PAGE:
I *think* — I may be forgetting an additional intermediate conversion — that what I did several years ago was to convert PDF to RTF (rich text format) in Calibre, load the RTF file in LibreOffice Writer, save it as an ODT file, spend an inordinate amount of time running a bunch of search-and-replaces to fix most of the flow horrors (using the excellent Alternative Search extension), run a spell check to catch more flow horrors, and spend an inordinate amount of time going through the document and applying paragraph styles where appropriate. I’m sure there were some additional remedial steps that I’ve forgotten, including a fair amount of manual editing. In short, it’s a royal PITA, but I see no reason why you couldn’t import the final ODT file into Calibre and convert it to MOBI. (Caveat: you may need to adhere to some specific style-naming conventions for a smooth conversion. If you have used lots of styles, it’s no fun to have to rename all of them later on, so it’s worth researching this ahead of time.) But the bottom line is that the workaround I used isn’t worth it unless you’re *highly* motivated. (My excuse was that I wanted to see what Calibre could do, and then have something big to work with to acquire some advanced editing, formatting, and indexing skills in LibreOffice.)

        TechRadar says the new “WPS PDF to Word Converter” works the best of all the PDF-to-Word converters they tried and that it handles flow and formatting well. However, if you want to convert anything longer than 5 pages, you’ll have to pony up $30 to uncripple the converter. In theory, you shouldn’t have any trouble converting the resulting DOC, DOCX, or RTF files to MOBI in Calibre afterwards. If it *truly* works well, it sounds like it’s well worth the $30. (Maybe you should try the free crippled version on a few short PDFs and convert the output to MOBIs in Calibre, first.)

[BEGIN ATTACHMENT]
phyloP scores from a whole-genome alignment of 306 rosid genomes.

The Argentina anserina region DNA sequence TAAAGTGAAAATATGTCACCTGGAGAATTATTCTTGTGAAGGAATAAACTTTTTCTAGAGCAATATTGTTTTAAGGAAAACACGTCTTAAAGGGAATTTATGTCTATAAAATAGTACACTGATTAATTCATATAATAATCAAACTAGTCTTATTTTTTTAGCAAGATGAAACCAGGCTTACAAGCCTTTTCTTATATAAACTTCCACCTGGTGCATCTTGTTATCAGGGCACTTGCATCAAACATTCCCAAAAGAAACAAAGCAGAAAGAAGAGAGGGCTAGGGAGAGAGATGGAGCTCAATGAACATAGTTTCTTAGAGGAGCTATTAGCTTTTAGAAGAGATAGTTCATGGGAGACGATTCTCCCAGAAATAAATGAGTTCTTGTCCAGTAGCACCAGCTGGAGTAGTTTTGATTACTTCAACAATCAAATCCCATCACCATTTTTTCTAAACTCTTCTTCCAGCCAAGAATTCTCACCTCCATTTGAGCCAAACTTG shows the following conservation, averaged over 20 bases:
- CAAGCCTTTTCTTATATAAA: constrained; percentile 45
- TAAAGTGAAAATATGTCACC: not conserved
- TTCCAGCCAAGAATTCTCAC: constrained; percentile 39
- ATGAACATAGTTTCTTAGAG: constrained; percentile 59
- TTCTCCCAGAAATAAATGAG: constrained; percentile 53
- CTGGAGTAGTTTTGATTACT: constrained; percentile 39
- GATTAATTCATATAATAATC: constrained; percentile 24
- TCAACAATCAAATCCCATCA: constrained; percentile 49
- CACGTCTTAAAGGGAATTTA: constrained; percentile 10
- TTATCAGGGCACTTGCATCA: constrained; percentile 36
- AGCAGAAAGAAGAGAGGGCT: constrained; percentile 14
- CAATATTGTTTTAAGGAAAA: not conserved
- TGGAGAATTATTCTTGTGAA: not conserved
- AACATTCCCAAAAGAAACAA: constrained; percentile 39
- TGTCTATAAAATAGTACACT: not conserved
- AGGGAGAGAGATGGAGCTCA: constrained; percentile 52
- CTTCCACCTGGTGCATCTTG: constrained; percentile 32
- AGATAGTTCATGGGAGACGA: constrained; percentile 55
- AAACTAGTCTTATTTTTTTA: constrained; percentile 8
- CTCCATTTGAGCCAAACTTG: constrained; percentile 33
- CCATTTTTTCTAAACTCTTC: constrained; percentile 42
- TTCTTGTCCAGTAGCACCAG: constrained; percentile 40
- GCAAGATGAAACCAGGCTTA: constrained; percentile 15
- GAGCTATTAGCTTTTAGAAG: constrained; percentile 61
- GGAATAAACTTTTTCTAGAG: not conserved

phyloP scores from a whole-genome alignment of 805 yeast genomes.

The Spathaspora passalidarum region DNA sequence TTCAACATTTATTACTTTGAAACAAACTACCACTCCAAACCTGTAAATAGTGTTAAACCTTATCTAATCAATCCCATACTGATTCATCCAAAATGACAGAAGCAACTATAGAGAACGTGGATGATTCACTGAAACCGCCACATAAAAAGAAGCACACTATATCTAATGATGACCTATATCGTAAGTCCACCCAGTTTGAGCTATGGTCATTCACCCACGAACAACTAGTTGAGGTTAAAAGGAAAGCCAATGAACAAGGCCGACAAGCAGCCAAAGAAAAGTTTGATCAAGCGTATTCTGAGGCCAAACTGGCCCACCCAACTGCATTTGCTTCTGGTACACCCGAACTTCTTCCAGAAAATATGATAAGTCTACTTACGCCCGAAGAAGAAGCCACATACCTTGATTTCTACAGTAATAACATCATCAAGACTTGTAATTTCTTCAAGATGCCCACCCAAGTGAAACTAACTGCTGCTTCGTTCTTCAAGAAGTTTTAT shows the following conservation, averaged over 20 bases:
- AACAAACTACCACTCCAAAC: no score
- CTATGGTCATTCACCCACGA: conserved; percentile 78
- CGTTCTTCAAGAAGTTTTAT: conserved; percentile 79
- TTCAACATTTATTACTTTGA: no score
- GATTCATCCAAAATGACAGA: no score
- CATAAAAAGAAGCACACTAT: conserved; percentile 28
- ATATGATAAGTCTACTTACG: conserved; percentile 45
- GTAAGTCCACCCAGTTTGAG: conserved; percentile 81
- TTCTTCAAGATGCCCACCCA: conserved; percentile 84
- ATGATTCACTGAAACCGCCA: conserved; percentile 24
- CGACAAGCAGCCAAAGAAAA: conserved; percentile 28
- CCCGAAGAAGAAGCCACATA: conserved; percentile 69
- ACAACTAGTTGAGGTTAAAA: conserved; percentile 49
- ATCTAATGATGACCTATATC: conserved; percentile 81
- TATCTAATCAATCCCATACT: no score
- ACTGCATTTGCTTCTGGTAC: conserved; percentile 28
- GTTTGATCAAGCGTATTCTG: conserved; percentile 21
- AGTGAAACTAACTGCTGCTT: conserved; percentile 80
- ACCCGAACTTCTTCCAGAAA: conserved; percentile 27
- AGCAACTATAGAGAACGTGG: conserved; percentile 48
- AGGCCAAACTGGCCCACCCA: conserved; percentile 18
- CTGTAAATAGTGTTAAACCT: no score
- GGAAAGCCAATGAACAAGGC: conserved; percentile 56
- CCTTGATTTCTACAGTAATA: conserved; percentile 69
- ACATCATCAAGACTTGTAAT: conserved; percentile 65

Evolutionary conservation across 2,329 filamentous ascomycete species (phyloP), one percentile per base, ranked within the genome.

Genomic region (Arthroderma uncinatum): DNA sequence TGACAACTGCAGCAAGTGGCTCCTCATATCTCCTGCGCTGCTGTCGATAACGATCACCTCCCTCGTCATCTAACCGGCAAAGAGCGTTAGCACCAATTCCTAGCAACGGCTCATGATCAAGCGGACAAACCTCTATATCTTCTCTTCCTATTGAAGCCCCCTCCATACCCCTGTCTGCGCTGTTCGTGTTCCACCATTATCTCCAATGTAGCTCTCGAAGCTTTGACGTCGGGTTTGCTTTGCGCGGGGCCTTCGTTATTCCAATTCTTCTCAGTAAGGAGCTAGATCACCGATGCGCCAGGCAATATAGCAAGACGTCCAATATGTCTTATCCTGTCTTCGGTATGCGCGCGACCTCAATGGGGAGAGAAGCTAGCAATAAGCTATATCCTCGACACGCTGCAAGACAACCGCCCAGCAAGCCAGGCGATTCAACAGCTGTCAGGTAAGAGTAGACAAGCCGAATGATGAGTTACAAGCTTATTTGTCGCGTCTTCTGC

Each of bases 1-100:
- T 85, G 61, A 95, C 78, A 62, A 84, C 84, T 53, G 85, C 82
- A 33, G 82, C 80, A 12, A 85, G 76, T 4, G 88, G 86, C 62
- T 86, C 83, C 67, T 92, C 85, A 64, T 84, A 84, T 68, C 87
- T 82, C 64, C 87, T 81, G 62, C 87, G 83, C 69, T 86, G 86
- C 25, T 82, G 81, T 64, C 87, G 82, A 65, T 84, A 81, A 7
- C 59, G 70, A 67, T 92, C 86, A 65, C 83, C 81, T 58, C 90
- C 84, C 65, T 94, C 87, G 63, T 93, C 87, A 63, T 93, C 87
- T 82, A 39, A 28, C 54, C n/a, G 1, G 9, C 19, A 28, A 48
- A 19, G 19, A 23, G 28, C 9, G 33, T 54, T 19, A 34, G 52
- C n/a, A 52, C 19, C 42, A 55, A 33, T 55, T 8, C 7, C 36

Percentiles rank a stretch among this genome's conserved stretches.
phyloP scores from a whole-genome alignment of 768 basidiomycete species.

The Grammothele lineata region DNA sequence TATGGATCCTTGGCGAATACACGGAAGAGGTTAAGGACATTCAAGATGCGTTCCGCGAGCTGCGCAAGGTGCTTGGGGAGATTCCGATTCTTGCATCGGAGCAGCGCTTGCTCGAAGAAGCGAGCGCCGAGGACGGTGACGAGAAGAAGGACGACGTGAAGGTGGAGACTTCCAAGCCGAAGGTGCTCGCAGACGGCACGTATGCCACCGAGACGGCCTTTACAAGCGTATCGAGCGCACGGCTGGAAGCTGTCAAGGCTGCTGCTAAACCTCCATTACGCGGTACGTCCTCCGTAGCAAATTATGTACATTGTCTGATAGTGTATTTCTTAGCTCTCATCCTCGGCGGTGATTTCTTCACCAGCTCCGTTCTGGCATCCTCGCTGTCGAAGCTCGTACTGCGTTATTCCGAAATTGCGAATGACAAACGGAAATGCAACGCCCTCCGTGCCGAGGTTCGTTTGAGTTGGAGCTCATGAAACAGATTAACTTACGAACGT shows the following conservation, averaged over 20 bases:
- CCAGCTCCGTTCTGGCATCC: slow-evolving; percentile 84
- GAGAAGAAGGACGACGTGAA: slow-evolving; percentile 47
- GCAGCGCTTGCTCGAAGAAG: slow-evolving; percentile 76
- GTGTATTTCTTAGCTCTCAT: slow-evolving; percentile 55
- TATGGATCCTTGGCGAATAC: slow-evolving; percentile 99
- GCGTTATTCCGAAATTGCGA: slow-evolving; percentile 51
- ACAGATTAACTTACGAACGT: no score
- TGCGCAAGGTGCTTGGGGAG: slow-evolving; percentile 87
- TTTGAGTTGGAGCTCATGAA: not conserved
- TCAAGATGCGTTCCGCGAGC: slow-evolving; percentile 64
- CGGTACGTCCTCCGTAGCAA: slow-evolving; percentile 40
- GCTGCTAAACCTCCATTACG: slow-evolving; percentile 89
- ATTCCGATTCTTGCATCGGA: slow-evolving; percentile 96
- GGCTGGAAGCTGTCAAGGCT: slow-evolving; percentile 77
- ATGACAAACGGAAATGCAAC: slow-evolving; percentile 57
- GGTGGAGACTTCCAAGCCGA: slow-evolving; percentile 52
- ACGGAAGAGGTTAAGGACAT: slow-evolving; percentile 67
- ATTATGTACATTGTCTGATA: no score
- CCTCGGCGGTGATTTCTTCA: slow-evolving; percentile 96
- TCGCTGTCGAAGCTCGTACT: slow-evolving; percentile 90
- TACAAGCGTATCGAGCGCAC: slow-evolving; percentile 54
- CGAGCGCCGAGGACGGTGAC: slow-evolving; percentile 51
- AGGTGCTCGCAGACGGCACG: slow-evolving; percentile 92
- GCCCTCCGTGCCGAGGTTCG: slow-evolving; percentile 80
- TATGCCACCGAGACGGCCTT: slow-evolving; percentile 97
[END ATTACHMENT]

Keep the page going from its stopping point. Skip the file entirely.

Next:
Did you already try the Online PDF to MOBI Converter ( My privacy hackles go up for online services like this, so I doubt I’d even consider it, but if everything you convert is impersonal, non-sensitive, inconsequential in terms of personal profiling, and in the public domain, it might be worth a shot. There’s a 200MB limit per uploaded file, which I don’t *think* should be a problem in practice.

        By the way, I’ve also scanned and OCRed PDF printouts and outputted them as MS Word documents (which, as we have seen, can be converted to MOBIs in Calibre). There was still a moderate amount of remedial editing and formatting to be done, but less than with my tortured PDF-to-RTF-to-ODT method. Maybe better scanning and OCR software would have made for even less work.

        My personal “obiter dicta” two cents: PDFs are great for archival documents that everyone can view in their static original format and that are pretty hard to alter. They *suck* for everything else.

    19. Chris said on February 14, 2018 at 9:46 am

      Try Sejda at

      Excellent PDF tools. Free for small tasks. Pay for larger tasks.

      Can edit PDF files directly.